Throughout his realm, Duke Wenceslas I earned the nickname “The Good” for his deeds of piety and charity. He strived to defend his borders from the invasions of the Hungarian clans called the Magyars. The duke also promoted the expansion of Christianity throughout his dominions. His leadership had a positive impact upon his people; after his death, many stories and legends would spread in remembrance of him. Some of the reports surely are true, while others are questionable.
The Brewsters took a bold step when they left the established church to unite with a small, persecuted body of believers known as Separatists. William Brewster knew that he was risking his status, his livelihood, and perhaps his own life by uniting with these despised Christians, but he saw the justice of their cause and he loved the truth more than his own life.
Stephen, the first Christian martyr, was a man of God who consistently and faithfully loved his neighbor. His name is of Greek origin and means “crowned one.” When Stephen first became a believer in the Lord Jesus Christ is uncertain. He was probably a Hellenistic (Greek) Jew from Jerusalem who came to trust and follow the Lord Jesus during His public ministry.
The French nobleman opened again the book he held in his hands. The nobleman was a prisoner of war, taken captive by the Spanish while defending Saint Quentin (France) in 1557. His brother had sent the book for him to read in his captivity. In the eyes of many, it was a forbidden book—a French Bible. Admiral Gaspard de Coligny was about to read that forbidden book! How might that book change his life?
The tenth commandment warns against the danger of coveting the possessions or positions of other men. Obedience to this important command calls for us to abstain from coveting. However, this is only the bare minimum required by the commandment. On the positive side, we are to learn contentment with the various items that God has provided to us.
The young missionary eagerly awaited the arrival of his bride. For months Henry Martyn had been expecting his beloved Lydia to make the journey from England to take up residence with him at Danapur, on the banks of the Ganges River in northeast India. Week after week passed as he waited for his bride.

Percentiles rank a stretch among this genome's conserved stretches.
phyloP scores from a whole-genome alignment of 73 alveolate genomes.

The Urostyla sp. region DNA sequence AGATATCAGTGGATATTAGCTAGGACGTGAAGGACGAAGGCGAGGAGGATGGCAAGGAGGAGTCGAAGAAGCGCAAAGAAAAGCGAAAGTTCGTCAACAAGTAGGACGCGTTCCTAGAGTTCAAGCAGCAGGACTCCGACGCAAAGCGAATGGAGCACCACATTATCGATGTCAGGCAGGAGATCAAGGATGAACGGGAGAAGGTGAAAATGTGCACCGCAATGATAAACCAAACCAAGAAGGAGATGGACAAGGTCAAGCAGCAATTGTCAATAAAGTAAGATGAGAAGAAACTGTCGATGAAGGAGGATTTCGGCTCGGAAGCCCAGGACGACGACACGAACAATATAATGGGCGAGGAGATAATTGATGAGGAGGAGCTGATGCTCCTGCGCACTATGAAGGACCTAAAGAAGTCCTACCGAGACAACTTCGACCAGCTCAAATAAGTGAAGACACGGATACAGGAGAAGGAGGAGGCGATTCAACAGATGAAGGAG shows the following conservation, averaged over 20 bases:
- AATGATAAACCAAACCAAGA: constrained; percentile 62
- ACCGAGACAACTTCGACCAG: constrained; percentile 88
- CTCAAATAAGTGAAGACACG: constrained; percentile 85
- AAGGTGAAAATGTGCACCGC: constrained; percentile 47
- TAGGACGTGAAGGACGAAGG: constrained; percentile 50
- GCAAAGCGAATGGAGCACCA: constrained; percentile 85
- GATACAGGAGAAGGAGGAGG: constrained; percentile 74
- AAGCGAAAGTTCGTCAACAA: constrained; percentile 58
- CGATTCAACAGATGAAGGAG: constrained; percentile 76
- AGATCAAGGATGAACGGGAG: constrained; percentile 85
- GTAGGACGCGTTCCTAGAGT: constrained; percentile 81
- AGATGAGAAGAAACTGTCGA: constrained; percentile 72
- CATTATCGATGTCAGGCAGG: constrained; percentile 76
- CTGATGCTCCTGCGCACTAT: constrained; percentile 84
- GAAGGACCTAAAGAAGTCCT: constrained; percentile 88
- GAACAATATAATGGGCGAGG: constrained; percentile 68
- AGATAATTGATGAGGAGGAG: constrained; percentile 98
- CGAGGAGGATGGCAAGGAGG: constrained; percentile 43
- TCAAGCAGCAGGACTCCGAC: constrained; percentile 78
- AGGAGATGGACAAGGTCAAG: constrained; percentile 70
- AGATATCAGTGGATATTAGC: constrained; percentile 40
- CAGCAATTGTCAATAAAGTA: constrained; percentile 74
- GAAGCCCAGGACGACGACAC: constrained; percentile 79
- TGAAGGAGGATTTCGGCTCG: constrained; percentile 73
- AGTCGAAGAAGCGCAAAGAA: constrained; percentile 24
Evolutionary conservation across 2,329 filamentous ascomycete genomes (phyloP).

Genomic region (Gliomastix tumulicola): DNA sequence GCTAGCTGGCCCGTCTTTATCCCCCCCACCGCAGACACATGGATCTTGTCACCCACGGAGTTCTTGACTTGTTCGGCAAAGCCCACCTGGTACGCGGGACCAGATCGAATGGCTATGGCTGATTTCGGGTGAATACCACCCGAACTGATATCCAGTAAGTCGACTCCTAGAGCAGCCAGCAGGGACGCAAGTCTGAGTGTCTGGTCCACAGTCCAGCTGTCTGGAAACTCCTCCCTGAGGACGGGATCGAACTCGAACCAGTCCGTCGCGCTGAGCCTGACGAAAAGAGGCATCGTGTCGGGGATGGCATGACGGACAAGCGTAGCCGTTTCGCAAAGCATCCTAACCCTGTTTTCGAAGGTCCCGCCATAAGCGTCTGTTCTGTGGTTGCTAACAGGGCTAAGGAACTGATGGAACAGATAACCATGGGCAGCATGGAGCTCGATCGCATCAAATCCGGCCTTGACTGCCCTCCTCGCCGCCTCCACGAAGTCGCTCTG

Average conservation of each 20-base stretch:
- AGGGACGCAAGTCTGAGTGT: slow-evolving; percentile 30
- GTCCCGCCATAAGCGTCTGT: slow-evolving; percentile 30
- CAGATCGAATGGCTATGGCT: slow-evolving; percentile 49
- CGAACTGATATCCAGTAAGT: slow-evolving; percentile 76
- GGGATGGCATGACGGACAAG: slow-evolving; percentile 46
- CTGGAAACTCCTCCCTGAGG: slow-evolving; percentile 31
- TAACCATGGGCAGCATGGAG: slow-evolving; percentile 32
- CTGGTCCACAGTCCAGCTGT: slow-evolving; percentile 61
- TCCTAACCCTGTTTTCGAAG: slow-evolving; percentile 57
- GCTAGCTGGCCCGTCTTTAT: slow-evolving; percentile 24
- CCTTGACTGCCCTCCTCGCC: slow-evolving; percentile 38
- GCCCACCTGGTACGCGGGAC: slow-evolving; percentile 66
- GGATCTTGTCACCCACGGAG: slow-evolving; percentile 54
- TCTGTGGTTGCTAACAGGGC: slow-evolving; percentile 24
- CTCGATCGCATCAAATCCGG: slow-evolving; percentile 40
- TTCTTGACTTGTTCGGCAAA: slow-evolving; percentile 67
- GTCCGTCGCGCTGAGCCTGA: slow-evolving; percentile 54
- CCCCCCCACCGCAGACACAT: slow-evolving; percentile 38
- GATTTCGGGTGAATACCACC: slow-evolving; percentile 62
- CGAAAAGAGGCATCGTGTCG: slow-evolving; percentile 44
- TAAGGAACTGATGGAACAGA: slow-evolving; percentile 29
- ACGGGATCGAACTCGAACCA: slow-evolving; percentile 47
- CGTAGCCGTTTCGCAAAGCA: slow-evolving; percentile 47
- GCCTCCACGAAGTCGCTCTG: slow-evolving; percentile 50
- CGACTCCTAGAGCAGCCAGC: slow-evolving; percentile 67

Contentment does not come naturally to the selfish heart of man. Neither did it come naturally to the Apostle Paul. In a letter to the Philippians, he testified that it was through hardships and adversity that he had “learned to be content” (Philippians 4:11). We too must learn contentment through the daily experiences of our lives.
Rare in this world is genuine contentment. Very easily we can compare ourselves with others and then grumble and murmur about our difficult lot in life. Covetousness arises very naturally to the heart of man, and it is very easy to envy the blessings that others enjoy. While it may seem that our trials and difficulties are insurmountable, we can always find another man in circumstances that are worse than our own. Today’s biographical sketch looks at the inspiring example of a pastor who not only became blind and lame, but even lost his voice. Still, he remained content with the providence of God.
Are you satisfied? Real satisfaction springs from a heart deeply filled with gratitude to God—not only gratitude for what He has provided, but a deeper gratitude for the essence of Who He is. A soul that is truly satisfied with God’s provision is fully content with God’s goodness, resting in His unchanging character even amidst the changing circumstances of life.
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As you seek to discern how to find meaning, strength, and growth when trials come, these seven basic questions can be a helpful tool for you. By asking questions and seeking wisdom and guidance from God, you can discover purpose as you recognize the transforming work of Christ, even in the midst of suffering.